Gerard Boyce is a micro-economist who holds a PhD in the area of Behavioral Economics. He read for his degree through the University of KwaZulu-Natal. He harbours a wide variety of professional interests, ranging from the effect of psychosocial variables such as hope and perceptions of racial hierarchy on economic attitudes to the inter-relationship between environmental factors and outlook/future orientation.
Before joining the School of Development Studies, he worked as a social science researcher and health economist at the Health Economics and HIV and AIDS Research Division (HEARD) and the Human Sciences Research Council (HSRC). During this time he gained extensive experience in undertaking primary and secondary research through his involvement in a range of projects that were commissioned by provincial and national government departments and several multilateral organisations. In particular, he was engaged in projects which sought to estimate the costs and evaluate the cost effectiveness of a range of social interventions.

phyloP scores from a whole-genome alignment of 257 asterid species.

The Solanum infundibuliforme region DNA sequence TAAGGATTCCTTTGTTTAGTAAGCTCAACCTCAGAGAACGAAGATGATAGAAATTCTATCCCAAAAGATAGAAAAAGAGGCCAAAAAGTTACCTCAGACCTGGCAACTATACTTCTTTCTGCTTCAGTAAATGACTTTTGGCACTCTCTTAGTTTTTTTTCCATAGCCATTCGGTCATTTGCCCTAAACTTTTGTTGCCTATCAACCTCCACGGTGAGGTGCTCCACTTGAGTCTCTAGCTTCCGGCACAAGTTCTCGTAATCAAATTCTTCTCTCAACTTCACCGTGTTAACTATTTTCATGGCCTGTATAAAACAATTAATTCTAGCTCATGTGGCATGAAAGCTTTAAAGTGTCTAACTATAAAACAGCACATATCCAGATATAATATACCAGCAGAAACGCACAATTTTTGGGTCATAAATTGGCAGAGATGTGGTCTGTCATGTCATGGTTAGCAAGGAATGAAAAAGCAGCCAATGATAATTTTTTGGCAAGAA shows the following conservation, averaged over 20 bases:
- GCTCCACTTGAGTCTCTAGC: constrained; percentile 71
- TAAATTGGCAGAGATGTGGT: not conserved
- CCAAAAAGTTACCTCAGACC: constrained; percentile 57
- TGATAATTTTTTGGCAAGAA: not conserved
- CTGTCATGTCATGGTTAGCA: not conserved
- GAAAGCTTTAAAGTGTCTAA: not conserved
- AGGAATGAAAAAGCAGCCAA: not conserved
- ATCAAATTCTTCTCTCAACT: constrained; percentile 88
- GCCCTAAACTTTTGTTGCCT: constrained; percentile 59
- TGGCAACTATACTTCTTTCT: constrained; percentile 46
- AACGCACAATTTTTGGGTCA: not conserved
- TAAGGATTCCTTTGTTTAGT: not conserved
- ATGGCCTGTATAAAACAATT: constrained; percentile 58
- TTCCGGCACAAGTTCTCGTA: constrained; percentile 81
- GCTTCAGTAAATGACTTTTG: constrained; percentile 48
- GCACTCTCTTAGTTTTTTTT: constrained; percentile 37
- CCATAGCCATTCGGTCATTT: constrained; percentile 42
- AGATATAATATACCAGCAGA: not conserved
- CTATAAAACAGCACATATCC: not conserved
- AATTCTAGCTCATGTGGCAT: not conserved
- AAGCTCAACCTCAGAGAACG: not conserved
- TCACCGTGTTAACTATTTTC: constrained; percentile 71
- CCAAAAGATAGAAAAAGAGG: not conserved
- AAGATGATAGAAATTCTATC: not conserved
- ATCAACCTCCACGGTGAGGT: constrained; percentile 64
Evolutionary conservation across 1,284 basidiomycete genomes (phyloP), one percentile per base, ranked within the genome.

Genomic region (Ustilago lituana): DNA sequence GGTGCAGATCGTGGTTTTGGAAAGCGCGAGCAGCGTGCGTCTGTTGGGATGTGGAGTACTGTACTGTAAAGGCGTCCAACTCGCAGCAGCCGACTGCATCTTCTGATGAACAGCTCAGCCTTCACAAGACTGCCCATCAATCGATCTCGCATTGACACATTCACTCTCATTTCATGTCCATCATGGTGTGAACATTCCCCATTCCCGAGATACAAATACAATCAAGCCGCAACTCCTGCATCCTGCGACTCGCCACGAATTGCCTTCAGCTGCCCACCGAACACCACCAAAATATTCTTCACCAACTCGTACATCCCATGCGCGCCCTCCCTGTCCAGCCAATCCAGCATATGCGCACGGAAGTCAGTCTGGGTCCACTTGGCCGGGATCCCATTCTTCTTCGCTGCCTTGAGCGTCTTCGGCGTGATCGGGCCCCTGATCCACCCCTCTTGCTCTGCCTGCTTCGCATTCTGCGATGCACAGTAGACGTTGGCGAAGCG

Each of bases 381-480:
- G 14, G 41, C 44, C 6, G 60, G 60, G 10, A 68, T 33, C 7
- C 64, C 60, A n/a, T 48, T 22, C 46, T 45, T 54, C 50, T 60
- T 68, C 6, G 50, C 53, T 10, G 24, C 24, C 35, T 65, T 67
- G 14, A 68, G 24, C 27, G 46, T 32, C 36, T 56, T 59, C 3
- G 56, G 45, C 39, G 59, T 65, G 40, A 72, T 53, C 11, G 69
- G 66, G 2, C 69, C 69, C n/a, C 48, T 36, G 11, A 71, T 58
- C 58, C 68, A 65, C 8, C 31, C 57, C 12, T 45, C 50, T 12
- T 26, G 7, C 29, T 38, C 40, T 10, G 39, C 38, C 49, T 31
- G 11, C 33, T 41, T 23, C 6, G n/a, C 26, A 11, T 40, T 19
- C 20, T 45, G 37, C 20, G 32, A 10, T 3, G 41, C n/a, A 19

He firmly believes that applied social science research, and academic enterprise and the tools of academic inquiry in general, can be used to gain insights which could inform policies and interventions which are better able to foster sustainable development and have a meaningful societal impact. Based on this conviction, he has begun collaborating with several local civil society organisations in an attempt to partner with them to effect social change.